The Silent Protest
AbstractThroughout the course of modern history, political and religious authoritarian structures have sought to maintain monopolistic control of ideological discourse by placing severe limitations on freedom of expression. Dissident writers have characteristically responded to formal censorship, however, through the adoption of new literary techniques that move beyond ideological limitations. An exemplary case of literary innovation in the presence of strict regulations is Sister Juana Inés de la Cruz, who lived as a Mexican nun during the seventeenth century. Through a joint examination of Sister Juana's life and the broader historical context for her literary voice, this article will explore several techniques and ideas found in her letter La Respuesta a Sor Filotea (1691). In particular, Sister Juana uses the concept of silence in her written work to promote intellectual equality for women and create a thematic space in which multiple perspectives can be voiced.
How to Cite
PARKER, Jason Thomas. The Silent Protest. Vanderbilt Undergraduate Research Journal, [S.l.], v. 1, may 2005. ISSN 1555-788X. Available at: <http://vurj.vanderbilt.edu/index.php/vurj/article/view/2708>. Date accessed: 20 aug. 2019. doi: https://doi.org/10.15695/vurj.v1i0.2708.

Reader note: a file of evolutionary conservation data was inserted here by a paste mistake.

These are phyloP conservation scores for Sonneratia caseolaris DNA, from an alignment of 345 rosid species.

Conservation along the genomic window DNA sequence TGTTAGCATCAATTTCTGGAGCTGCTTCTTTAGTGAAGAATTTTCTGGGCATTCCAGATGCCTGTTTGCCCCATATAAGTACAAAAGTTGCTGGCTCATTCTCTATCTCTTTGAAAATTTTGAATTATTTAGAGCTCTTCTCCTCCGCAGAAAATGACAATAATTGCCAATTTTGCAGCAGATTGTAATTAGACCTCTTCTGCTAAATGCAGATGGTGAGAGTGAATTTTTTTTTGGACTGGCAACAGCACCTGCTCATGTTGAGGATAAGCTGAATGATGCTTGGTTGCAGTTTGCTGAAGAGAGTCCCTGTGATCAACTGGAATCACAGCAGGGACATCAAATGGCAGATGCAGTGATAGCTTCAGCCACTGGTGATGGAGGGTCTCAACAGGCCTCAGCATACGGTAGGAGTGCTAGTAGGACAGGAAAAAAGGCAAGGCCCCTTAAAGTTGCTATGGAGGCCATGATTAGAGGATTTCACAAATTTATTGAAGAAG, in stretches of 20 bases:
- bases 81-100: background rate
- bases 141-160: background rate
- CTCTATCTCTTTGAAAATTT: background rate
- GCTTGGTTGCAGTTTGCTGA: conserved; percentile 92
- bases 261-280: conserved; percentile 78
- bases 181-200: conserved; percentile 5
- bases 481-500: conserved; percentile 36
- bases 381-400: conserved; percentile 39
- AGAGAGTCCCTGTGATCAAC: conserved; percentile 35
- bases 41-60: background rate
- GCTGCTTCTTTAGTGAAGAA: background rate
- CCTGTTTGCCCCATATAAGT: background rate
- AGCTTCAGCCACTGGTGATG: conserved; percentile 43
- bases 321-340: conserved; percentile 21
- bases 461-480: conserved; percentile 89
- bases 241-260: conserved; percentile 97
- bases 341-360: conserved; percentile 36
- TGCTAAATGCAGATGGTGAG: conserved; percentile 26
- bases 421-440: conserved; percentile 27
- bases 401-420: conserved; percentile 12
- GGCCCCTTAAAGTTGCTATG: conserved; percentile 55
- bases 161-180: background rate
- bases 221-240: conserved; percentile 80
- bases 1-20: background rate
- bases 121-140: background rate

Humanities and Social Sciences
Sor Juana Inés de la Cruz; women's rights; dissidence in literature
Copyright for articles published in this journal is retained by the authors, with first publication rights granted to Vanderbilt Undergraduate Research Journal. By virtue of their appearance in this open access journal, articles are available for wide dissemination at no cost to readers, with proper attribution, in educational and other non-commercial settings. For undergraduates jointly authoring a manuscript with a faculty member, we strongly encourage the student to discuss with the faculty mentor and the Editor if the copyright policy will constrain future publication efforts in professional journals.